• Be especially thorough in orientations. Go over every rule and make sure employees with learning disabilities understand the process of a successful workday.

Employment strategies for clients with mental health disabilities

As well-managed mental health disabilities are often invisible to the employer, general employment strategies may not require much adaptation. The broader concern is often job maintenance and sustainable management of the underlying mental health disorder over the longer term.

Disclosure and job accommodations

People with mental health disabilities continue to face significant stigma in the workplace, and there may not always be a need to disclose. Work with clients to consider their options and assess the benefits of disclosure within their particular context.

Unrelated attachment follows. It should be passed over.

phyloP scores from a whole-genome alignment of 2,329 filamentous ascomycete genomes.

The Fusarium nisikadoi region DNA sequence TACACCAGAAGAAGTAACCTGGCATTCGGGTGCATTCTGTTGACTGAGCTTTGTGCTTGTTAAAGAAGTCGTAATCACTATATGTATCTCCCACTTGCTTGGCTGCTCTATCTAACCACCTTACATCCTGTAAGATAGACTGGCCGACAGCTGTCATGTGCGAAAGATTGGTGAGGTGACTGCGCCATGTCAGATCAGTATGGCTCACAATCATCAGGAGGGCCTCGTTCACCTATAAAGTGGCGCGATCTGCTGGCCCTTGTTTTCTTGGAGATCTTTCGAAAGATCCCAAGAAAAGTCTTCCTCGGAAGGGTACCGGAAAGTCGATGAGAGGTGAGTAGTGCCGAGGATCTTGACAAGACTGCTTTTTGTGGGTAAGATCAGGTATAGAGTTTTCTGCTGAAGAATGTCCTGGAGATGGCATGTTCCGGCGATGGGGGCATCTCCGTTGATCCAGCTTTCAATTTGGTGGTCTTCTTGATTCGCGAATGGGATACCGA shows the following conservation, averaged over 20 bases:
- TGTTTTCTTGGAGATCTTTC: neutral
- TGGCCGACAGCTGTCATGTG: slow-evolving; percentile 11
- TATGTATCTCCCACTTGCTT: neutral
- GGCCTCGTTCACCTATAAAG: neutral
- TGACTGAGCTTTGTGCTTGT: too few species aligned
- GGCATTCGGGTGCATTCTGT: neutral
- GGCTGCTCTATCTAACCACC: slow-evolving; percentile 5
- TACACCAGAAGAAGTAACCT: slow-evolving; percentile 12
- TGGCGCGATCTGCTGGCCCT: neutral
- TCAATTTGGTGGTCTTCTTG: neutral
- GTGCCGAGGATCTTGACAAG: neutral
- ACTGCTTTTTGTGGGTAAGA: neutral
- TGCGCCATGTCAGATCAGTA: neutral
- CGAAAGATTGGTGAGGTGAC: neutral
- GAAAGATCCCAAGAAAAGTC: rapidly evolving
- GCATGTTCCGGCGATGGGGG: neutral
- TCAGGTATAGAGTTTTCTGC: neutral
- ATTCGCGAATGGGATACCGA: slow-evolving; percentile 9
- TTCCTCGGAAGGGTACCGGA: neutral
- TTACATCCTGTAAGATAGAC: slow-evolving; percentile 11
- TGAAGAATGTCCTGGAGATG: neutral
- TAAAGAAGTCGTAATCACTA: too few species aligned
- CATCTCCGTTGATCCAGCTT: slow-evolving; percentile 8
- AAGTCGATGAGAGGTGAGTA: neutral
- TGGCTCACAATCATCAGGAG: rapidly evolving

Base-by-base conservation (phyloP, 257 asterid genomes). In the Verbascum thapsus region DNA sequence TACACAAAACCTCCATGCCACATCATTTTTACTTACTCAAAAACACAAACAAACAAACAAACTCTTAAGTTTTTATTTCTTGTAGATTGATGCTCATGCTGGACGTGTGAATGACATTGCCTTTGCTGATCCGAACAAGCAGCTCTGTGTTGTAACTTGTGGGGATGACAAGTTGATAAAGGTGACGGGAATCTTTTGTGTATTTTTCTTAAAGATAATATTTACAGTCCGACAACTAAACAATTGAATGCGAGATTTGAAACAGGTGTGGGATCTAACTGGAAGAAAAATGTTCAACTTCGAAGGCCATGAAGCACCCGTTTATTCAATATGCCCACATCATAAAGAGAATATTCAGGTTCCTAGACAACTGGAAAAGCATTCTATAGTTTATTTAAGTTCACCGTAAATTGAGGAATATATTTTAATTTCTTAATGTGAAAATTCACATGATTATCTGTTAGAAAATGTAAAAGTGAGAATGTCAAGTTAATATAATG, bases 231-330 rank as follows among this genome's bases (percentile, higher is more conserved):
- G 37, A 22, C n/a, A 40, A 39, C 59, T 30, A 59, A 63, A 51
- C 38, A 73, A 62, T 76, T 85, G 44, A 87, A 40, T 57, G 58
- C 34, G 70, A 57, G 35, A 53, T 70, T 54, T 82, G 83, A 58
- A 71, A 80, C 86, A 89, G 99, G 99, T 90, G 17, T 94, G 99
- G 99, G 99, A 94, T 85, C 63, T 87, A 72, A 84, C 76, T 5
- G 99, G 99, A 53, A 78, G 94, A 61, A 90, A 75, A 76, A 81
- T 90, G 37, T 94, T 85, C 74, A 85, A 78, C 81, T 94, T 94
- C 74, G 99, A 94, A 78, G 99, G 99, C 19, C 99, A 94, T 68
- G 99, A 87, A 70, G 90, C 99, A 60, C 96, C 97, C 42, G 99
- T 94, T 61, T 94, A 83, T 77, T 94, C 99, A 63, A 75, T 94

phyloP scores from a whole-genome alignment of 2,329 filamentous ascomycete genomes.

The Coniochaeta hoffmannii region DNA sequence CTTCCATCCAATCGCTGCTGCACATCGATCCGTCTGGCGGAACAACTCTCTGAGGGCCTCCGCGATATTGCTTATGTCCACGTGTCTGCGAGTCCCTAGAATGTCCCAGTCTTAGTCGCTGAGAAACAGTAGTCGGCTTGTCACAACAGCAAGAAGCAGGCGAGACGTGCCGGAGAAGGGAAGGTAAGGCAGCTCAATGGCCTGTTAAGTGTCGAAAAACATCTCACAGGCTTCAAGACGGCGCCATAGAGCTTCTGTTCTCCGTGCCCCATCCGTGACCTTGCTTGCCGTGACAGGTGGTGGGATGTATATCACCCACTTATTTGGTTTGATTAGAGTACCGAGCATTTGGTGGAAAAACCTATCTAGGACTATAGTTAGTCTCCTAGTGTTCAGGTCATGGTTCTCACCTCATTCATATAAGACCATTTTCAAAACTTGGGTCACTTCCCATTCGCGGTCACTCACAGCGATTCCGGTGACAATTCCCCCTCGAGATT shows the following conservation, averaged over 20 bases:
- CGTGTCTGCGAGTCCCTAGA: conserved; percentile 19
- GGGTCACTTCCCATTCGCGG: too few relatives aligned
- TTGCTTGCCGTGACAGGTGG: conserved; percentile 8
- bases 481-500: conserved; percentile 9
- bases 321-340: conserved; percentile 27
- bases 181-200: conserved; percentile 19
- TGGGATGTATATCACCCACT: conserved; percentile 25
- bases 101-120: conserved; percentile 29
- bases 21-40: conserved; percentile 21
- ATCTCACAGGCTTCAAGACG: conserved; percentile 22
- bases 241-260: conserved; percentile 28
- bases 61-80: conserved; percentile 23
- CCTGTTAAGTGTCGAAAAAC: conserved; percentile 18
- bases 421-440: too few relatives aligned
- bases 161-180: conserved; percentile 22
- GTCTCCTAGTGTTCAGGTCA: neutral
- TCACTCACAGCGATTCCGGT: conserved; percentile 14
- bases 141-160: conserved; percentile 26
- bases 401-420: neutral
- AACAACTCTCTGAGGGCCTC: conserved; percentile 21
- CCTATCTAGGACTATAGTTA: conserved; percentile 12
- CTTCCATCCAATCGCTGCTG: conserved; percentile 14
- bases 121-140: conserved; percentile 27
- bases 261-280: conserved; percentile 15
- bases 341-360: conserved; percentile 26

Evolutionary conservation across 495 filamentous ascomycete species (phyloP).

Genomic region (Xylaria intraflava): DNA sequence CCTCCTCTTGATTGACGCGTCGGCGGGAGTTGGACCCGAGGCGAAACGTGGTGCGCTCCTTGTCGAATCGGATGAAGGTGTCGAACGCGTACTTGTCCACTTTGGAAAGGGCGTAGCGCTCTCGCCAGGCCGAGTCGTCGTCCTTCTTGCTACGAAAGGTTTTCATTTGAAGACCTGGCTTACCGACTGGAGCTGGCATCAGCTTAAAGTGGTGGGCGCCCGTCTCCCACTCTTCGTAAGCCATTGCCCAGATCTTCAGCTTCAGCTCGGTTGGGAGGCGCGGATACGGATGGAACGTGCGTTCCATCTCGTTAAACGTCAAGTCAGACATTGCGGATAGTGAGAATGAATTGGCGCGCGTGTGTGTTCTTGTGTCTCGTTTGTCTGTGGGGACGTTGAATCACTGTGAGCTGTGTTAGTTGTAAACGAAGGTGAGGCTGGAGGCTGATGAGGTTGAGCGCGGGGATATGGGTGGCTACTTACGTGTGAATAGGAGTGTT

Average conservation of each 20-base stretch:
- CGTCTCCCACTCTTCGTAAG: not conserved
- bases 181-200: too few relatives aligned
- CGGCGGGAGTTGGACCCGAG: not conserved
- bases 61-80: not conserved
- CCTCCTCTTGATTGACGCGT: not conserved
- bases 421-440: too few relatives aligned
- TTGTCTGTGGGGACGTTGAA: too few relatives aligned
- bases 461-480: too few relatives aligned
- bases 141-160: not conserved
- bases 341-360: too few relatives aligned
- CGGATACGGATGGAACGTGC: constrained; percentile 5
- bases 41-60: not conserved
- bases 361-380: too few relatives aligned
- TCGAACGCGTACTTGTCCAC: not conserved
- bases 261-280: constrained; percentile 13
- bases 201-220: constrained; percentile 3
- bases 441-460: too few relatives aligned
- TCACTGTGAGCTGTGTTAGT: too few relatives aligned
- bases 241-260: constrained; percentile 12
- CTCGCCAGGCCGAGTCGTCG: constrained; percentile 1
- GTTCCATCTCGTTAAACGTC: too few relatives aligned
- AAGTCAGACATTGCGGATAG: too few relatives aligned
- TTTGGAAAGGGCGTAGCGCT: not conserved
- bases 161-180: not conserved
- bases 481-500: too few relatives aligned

Social support and flexibility in performing the work are the job accommodations most frequently required by people with a mental health disability.

Employment strategies for clients with physical and neurological disabilities

Job accommodations

Employers tend to be more familiar with the types of accommodations often required by people with physical and neurological disabilities. These include:

  • Making workplace facilities, such as washrooms, more accessible
  • Increasing illumination
  • Adding ramps in appropriate areas
  • Modifying work schedules (for example, splitting positions or allowing rest periods and time off for medical appointments)